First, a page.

Outfitting the Dagger Phantom

Outfitting the Dagger Phantom

Simon Coward
3 minute read

Words By: Tim Shaw

So I have been paddling the Dagger Phantom for a few months now. I have now had a bunch of time to play with the outfitting and set up of the boat. Hopefully these thoughts can help you get your boat fitting and feeling good too!

Details about me for context:    

Instructor at Aquabatics Calgary | 193cm and 90ishkg or 6’3” and 200 lbs


There are a couple things that surprised me with the seat. This makes for a good place to start. When I first got my boat the first thing I did was the classic move the seat forward a bit. Poor choice, with the seat forward the nose was too low, it caught the water making the boat unpredictable and tricky to keep the nose up. I moved the seat back to the center position and with all my gear in the rear of the kayak found myself sitting a little tail down. The difference surprised me, the boat loosened up and became much more controllable. With the tail more in the water the boat also tracks and carry’s speed more effectively.

The second thing that surprised me was once I place the seat raiser foam under the seat I didn’t feel too high. Typically, being a taller guy this adds too much height. However, in the Phantom it gave me a new level of edge control and reach, without being too unstable.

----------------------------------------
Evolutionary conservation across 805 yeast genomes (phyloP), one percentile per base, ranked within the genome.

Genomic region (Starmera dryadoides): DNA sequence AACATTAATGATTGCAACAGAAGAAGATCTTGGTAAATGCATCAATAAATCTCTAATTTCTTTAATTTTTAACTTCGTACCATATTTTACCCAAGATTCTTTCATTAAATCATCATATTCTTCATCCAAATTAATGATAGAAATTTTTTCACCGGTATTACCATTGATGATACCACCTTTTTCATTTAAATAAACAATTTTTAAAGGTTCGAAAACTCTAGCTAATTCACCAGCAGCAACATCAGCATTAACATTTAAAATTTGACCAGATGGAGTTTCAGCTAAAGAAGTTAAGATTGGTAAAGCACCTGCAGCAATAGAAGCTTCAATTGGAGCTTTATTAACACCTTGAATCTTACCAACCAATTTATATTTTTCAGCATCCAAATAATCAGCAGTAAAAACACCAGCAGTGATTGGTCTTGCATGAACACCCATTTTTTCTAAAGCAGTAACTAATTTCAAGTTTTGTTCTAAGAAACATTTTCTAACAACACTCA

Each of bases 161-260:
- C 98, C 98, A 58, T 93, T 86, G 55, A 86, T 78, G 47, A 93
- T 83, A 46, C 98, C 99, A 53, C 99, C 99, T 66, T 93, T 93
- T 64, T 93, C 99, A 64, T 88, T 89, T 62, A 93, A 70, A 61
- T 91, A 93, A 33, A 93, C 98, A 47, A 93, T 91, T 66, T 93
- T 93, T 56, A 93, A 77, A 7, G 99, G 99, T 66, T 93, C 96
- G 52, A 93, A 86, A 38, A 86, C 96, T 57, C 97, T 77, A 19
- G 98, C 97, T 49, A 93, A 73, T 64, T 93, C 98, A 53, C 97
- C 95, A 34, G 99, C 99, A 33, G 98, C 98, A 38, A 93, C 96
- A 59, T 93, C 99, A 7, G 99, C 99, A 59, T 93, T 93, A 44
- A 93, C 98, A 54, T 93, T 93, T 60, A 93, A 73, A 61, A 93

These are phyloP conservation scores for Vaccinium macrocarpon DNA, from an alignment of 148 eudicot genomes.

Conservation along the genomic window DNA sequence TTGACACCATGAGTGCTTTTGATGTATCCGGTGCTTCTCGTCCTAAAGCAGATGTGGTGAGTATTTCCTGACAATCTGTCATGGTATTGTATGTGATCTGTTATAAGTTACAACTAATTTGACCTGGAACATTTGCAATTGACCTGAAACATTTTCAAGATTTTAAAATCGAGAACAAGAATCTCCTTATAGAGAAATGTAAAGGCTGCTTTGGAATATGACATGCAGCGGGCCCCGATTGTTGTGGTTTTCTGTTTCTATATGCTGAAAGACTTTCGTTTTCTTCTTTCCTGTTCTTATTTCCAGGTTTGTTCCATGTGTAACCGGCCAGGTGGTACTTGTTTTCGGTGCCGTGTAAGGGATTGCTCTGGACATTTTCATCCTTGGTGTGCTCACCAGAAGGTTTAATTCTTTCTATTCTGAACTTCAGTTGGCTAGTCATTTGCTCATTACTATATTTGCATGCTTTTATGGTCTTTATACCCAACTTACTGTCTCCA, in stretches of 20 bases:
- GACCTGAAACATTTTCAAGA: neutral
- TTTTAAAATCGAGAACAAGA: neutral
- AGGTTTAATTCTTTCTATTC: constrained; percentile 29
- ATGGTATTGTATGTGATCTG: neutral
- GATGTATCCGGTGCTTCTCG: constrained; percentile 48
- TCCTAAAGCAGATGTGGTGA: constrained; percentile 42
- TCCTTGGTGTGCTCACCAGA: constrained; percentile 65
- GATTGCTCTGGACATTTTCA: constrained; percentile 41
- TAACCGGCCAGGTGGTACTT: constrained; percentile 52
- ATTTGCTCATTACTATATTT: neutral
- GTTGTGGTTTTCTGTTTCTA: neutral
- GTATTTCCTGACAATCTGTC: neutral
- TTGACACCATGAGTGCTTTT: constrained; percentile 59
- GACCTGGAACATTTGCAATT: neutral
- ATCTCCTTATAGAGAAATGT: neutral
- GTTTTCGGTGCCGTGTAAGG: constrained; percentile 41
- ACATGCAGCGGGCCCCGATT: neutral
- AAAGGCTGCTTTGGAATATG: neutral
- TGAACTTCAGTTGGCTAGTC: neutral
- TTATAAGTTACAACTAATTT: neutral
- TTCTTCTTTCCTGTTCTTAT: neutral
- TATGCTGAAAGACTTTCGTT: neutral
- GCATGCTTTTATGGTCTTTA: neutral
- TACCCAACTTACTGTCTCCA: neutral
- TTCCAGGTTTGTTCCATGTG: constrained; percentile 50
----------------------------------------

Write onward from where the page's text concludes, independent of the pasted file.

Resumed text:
Showing the Seat in the middle | The seat raiser foam under the seat 


Comfort tweaks

I fiddled with the thigh braces moving them about a centimeter forward. I found this made more room for my big legs. Smaller people may find moving them back to be helpful. Also making sure to adjust the leg raiser ratchet fairly tight. Keeping this tight, keeps pressure off your lower back and helps to keep your legs in the braces.

Thigh Braces moved forward

Hip pads… I am often outfitting people into boats and hear the same thing over and over. “If I make my boat tight so I don’t fall out my legs go dead”. Placing hip pads, you need to make sure that the padding has the bulge high at a similar level to the cockpit rim. The idea is to be tight on top above your legs and hips to keep you in. But loose down lower as to not crush the nerves in your legs and hips. At the right fit you should need to get in your boat on an angle to get past the bulges, and then feel a comfortable snugness with a little room to wiggle once sitting. This give the perfect balance for control and comfort.

Hip Pads nice and High

Gear Storage

Throw bag in front, strapped between the legs for easy access, I find under my throw bag is a great spot for a folding saw. I try to balance the load in the back. Breakdown paddle in a dry bag on one side and my first aid/emergency kit on the other side.

River Saw location

If you have a Phantom have a play, maybe some of this will help you get the most out of your boat. Most of this also applies to other boats. In the end put some effort into your outfitting to make it suit you. We are all different shapes and there is no need to be uncomfortable ????

Benny Clark sending it in a well outfitted Phantom :)


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